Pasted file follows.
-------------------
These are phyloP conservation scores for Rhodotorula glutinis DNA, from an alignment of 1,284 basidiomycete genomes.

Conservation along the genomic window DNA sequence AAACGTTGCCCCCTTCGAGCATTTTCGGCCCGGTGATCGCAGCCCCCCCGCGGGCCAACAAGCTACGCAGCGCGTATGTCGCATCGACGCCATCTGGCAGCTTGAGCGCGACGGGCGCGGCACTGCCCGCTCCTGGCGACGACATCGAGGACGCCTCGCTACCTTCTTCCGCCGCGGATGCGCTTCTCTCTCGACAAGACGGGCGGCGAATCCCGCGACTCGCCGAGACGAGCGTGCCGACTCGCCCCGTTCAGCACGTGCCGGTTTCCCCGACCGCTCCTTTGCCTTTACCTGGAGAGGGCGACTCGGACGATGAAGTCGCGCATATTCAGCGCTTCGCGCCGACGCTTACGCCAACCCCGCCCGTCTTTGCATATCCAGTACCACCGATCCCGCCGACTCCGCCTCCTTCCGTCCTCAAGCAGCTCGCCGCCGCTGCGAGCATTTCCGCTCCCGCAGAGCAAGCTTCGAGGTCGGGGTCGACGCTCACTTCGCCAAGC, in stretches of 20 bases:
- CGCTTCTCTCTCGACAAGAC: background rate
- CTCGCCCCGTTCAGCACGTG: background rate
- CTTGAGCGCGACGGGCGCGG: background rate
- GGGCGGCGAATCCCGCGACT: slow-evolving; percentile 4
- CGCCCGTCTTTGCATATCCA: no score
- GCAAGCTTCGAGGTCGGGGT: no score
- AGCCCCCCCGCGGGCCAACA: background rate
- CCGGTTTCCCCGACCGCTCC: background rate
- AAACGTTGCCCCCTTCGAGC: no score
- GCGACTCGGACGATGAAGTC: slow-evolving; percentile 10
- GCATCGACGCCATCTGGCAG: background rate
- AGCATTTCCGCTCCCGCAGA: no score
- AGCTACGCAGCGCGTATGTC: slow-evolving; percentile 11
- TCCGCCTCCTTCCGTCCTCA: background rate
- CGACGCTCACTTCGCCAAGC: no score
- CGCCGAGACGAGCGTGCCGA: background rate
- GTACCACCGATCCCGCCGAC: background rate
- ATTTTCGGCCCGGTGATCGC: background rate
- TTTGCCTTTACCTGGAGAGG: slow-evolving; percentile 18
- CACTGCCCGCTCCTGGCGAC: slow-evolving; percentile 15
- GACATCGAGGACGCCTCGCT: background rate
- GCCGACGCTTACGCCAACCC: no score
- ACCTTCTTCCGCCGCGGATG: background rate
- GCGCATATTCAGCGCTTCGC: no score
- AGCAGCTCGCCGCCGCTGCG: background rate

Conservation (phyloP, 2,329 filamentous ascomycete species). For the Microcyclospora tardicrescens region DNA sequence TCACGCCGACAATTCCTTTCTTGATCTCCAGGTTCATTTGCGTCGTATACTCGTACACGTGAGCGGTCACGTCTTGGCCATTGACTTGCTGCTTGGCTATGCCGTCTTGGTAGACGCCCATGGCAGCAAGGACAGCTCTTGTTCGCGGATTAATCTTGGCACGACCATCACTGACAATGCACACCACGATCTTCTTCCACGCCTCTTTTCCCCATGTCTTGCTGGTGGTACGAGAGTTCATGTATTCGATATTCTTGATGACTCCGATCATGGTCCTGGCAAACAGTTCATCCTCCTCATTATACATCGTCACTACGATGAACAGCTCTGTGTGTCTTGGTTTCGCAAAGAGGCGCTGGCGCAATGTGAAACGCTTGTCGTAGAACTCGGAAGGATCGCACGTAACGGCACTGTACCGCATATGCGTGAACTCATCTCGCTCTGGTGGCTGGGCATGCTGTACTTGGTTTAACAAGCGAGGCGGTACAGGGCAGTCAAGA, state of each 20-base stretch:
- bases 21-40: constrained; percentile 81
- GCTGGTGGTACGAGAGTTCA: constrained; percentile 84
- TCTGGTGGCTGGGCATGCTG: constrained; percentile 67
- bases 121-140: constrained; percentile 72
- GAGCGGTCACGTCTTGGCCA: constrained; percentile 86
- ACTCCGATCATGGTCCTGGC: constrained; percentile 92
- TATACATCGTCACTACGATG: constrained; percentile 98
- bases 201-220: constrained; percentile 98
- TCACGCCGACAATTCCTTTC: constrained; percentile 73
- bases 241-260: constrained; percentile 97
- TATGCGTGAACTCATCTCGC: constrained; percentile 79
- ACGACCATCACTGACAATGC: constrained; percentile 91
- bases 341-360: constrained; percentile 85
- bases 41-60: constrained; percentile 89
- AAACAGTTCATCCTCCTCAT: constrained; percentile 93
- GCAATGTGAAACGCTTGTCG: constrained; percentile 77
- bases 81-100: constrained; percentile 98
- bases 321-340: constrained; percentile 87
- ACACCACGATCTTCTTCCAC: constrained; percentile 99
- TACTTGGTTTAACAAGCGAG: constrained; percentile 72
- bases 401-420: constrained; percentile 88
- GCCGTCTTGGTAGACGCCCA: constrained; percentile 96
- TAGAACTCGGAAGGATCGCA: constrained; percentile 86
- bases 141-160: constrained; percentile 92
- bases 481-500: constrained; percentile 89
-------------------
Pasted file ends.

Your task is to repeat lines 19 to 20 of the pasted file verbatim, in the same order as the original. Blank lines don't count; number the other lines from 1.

- GTACCACCGATCCCGCCGAC: background rate
- ATTTTCGGCCCGGTGATCGC: background rate